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Congressman takes one more run at legalizing online poker


Julie Jacobson / AP

Casino industry representatives and exhibitors watch an online poker game during industry’s G2E conference, Tuesday, Oct. 4, 2011, in Las Vegas.

Click to enlarge photo

Surrounded by Nevada legislators, Gov. Brian Sandoval signs an online poker bill into law, Thursday, Feb. 21, 2013. The law will allow Nevada to move ahead with online poker in the absence of federal action.

Repeated attempts to legalize online poker at the federal level have failed.

Sen. Harry Reid has said the prospects of such legislation passing at this point are more than slim.

And individual states have taken the ball and run.

Still, one Republican congressman is on a mission to make online poker legal under federal law.

U.S. Rep. Joe Barton, R-Texas, at the behest of the Poker Players Alliance, is taking a second stab at introducing legislation that would make online poker legal for players — no matter which state they live in — and give the federal government regulatory oversight of the practice.

Barton says he’s doing it not just because he thinks it’s sound policy, but because he plays and loves the game. (Barton’s father reportedly gave up his ambition of being a professional poker player to marry Barton’s mother — a rather lengthy anecdote he shared while explaining his mission to reporters Tuesday.)

“My bill is a poker-only bill and a poker-only bill because I can honestly affirm that it is a game of skill,” Barton said. “When I play people I’m better than, I tend to win. When I play people I'm worse than, I tend to lose.

“I can defend poker-only with a straight face and a clear conscience.”

But while Barton’s bill would make only online poker legal — not any other forms of online gambling — it is silent on whether individual states can continue to make other forms of Internet gambling available to their residents.

And that distinction could sink the legislation.

Barton’s bill does nothing to reverse the 2011 Wire Act interpretation that opened the floodgates for states to begin offering all forms of online gambling within their boundaries, including poker.

Since then, states have begun passing legislation to legalize both poker and other forms of gambling. This year, Nevada legalized online poker only.

In the past, efforts to get a law through Congress hinged on trading an express prohibition on other forms of gambling for a law legalizing only Internet poker. Such a tradeoff was seen as key to mollifying concerns of anti-gambling lawmakers about the proliferation of Internet games of chance.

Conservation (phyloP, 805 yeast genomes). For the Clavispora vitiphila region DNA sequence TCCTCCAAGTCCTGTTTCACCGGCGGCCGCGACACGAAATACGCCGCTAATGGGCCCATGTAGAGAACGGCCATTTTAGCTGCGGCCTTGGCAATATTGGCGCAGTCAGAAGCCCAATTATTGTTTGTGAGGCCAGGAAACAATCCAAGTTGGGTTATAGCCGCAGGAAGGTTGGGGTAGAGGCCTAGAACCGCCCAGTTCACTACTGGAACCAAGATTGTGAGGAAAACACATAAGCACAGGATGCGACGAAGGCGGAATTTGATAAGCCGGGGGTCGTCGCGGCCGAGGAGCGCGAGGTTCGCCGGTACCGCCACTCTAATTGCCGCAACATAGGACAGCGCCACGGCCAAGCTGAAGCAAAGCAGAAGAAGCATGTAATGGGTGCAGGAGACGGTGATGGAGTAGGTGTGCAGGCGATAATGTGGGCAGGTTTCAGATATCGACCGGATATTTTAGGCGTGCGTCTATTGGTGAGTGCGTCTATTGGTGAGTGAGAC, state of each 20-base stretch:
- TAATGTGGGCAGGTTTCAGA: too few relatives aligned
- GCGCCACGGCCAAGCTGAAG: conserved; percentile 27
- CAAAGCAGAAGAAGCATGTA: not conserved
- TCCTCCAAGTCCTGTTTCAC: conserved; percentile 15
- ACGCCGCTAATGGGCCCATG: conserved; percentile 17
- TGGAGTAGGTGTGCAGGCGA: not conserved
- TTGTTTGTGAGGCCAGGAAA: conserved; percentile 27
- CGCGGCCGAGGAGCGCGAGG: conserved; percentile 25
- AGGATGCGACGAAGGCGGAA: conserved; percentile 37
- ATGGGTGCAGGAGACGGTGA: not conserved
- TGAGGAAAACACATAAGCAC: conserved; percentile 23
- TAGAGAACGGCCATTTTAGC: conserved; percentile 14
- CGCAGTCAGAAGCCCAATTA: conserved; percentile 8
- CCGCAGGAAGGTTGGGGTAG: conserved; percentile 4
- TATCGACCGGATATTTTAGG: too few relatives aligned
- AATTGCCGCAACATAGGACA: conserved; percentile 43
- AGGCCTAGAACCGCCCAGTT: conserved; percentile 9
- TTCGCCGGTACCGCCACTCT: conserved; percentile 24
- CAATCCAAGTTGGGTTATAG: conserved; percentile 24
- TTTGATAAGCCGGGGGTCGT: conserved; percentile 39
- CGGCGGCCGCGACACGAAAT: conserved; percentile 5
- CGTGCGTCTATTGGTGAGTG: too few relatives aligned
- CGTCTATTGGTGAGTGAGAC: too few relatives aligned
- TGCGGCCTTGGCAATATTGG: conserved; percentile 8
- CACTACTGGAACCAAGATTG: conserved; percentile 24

It appears, however, that ship has sailed.

Lawmakers now would likely be loath to pass a law that would hamper their states' efforts to build an online gambling economy.

On the other hand, the fact the bill is silent on a state’s ability to legalize other forms of online gambling has become a selling point for its supporters.

“It would not prohibit states from doing it,” said John Pappas, PPA’s executive director, to ease concerns that it would halt New Jersey’s efforts to legalize online gambling. “That differs greatly from other bills we have seen introduced that would’ve prohibited other states from offering gaming.”

But that doesn’t necessarily mean Barton’s bill will be successful. A similar bill he sponsored two years ago failed, and the political landscape since then has become more difficult.

In an interview with the Sun last month, Reid acknowledged that the chances of legalizing online poker at the federal level are exceedingly slim.

Any pathway to success would have to run through both Reid and Sen. Dean Heller, R-Nev., who has worked at corralling Republican support in the Senate.

Barton acknowledged that he hasn’t worked directly with either of Nevada’s senators yet.

But he hopes that his bill will indicate to the Senate that the House — led by Republicans — is ready to play ball.

“Once we get it (through committee) we will have to look to the Senate to see what Sen. Reid or Sen. Heller might do,” Barton said. “If it looks like the Senate is serious, I think the House will be very serious.”

Although Reid has expressed skepticism that Congress will be able to act, neither he nor Heller have given up all hope.

Heller and Sen. Claire McCaskill will convene a hearing Wednesday into “how a state-based patchwork of laws and regulations for online gambling may put consumers at risk, undermine the efforts of law enforcement and leave offshore operators unregulated.”

The hearing before the Consumer Protection Subcommittee will renew the effort to build the case for federal legislation — and, with a focus on protection measures, conceivably put to rest some concerns opponents might have.

“This hearing will focus on potential consumer harms related to online gaming in the absence of a clear legal landscape or consistent oversight,” Heller’s spokeswoman Chandler Smith said.

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